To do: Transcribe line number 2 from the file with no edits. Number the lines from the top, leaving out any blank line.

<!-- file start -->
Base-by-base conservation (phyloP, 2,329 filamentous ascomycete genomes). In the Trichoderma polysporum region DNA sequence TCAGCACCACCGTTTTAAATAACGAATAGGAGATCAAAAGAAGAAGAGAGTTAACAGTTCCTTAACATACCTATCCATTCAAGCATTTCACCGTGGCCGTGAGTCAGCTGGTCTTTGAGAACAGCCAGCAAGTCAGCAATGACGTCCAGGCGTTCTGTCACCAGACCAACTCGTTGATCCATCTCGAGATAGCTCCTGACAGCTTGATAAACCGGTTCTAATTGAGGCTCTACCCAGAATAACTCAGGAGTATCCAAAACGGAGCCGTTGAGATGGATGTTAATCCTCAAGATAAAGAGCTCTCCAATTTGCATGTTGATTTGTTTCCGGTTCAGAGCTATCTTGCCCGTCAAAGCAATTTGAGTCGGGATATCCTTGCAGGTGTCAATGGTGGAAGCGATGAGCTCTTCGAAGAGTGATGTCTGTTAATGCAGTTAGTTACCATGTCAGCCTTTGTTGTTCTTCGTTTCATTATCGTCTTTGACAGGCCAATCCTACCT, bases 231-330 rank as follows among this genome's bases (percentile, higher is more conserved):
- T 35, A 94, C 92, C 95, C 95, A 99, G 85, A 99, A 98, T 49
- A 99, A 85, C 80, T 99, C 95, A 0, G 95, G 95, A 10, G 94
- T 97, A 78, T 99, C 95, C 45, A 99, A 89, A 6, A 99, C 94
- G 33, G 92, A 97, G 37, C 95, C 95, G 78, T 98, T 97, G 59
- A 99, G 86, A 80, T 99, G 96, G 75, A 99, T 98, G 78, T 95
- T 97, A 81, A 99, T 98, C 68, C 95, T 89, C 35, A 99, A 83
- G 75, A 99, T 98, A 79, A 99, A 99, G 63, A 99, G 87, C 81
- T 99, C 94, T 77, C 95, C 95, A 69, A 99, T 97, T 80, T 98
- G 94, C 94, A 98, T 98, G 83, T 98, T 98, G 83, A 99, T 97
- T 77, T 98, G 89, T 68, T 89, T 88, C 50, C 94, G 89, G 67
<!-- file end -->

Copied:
- T 35, A 94, C 92, C 95, C 95, A 99, G 85, A 99, A 98, T 49